I’ve been using laser pointers for six years to point to things during the inspection. I’ve always hated the little watch batteries that run most of the laser pointers that one buys off the shelf at Target. Consequently, I’ve been looking around and finally found this web site that offers a gazillionbazillion laser pointers, many that use rechargeable AA and AAA batteries. Finally.
I like Dollar stores Buy the laser with batteries so cheap when dead take out another from my bag.
I can not buy the batteris for that price.
Put your sticker on them give them away good advertising .
Dogs and cats love them Keep the client busy well I do the inspection.
Yeah, I just use my laser thermometer.
Scott, You and me both
i just heard on a news radio about criminalizing aiming them at airplanes because of damage to pilot’s eyes and that they have documented two cases of pilots’ eyes being damaged by same.
i can’t get my red dot to stand still on something not moving 10’ away. can’t imagine how close someone would have to be to the airplane to get it to focus on a pilot’s retina! sounds like hogwash scare tactic.
Ditto what Scott said. Andrew, call mythbusters.
No really it isn’t hogwash.
I was a laser safety officer in a previous life.
Without too much detail here, it all has to do with things like beam angle, beam color, beam intensity and exposure time for any given laser class.
If you look at your laser there should be a label identifying it’s class and any warnings appropriate for it use.
From what I’ve heard, it’s mainly the green pointers, although red will damage the retina. Besides, anyone can get in a lucky shot.
There are also many lasers used in medical and communications applications that are not visible to the human eye but can do much damage to human tissue.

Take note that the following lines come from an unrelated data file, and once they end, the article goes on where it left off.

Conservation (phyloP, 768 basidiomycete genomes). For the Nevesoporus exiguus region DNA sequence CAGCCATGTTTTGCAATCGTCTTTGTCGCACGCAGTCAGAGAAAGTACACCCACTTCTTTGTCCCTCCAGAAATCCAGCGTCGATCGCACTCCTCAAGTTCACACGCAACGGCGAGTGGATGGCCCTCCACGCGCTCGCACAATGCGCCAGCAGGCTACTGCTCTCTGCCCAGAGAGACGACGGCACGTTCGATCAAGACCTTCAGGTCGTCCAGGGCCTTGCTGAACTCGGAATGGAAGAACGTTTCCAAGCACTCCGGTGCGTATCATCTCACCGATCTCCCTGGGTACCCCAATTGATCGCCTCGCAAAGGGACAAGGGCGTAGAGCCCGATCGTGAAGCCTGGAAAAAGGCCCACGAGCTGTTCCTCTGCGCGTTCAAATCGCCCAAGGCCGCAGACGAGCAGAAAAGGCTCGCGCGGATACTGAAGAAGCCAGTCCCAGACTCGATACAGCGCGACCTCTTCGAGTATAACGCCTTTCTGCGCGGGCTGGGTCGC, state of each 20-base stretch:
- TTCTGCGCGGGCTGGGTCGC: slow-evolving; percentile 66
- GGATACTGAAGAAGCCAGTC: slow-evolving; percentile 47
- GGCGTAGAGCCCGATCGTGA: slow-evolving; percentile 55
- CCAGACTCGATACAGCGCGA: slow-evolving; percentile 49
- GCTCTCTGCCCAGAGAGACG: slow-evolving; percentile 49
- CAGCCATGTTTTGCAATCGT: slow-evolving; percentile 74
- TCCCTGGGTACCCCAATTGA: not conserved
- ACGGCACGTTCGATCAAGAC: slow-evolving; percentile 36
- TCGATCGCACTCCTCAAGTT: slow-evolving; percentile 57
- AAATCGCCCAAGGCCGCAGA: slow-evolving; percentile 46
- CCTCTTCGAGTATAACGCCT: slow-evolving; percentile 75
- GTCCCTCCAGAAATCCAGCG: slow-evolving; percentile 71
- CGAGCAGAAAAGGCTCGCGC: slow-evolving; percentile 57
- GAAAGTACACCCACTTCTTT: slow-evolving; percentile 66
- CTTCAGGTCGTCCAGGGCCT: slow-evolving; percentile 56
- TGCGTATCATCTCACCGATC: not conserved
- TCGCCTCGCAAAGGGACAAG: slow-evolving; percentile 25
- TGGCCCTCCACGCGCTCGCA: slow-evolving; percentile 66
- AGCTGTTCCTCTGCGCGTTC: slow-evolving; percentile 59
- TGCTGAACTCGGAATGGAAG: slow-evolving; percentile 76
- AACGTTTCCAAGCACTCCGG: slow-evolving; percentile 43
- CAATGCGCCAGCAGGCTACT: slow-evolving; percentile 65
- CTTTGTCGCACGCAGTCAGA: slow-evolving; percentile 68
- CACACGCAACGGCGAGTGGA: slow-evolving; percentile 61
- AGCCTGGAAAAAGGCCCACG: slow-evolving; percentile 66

My IR thermometer doesn’t fit in my pocket. Do I have a really old one, kind of like old cell phones?
A lot of our guys use the small CSI type flashlights with combo led/laser lites on them. Real handy flashlight and only about 5" long.
I have several of those, but I find the beams to be too wide when trying to show something to a Client that is on a ceiling, or at the water heater that is not accessible due to 20 feet of storage blocking access. Laser pointers come in very handy for that, and considering the cost of an IR thermometer versus the cost of a laser pointer, I like my IR thermometer to be in my tool bucket as much as possible.
I carry all my tools in a small tool pouch I hook to my belt. It’s got a nice pocket for the IR thermometer.
i understand, as a layman, the inherrent danger of the thing but think about it – under what circumstances would an airline pilot (he would have to be in a plane) get eye damage from a laser pointer? lets assume they are not being aimed at up in the sky. that leaves the runway and the gate. so how close, in laymans terms, and how steady would your aim have to be?
I tried a tool pouch hooked to my belt, but that made it difficult to move around in crawl spaces, and to get into those 9x9 attic openings. So I chose a took bucket. With the toolk bucket, I also weigh less!
There are laser pointers available with a range of one mile. It doesn’t have to be aimed, per sé. One can just be outside waving it around to have fun when it accidentally hits someone in the eye. That’s all it takes.
and to think, this thread started with Russel finding a good pointer
Well, I don’t know whether or not they are good, but I did order three of them. The company was so appreciative that they sent me a personal email thanking me for my order:
Red lasers are sedlom a problem because of the reflex(aversion) response of the human eye to that wavelength.
The math and measurements required to determine laser classification is very detailed.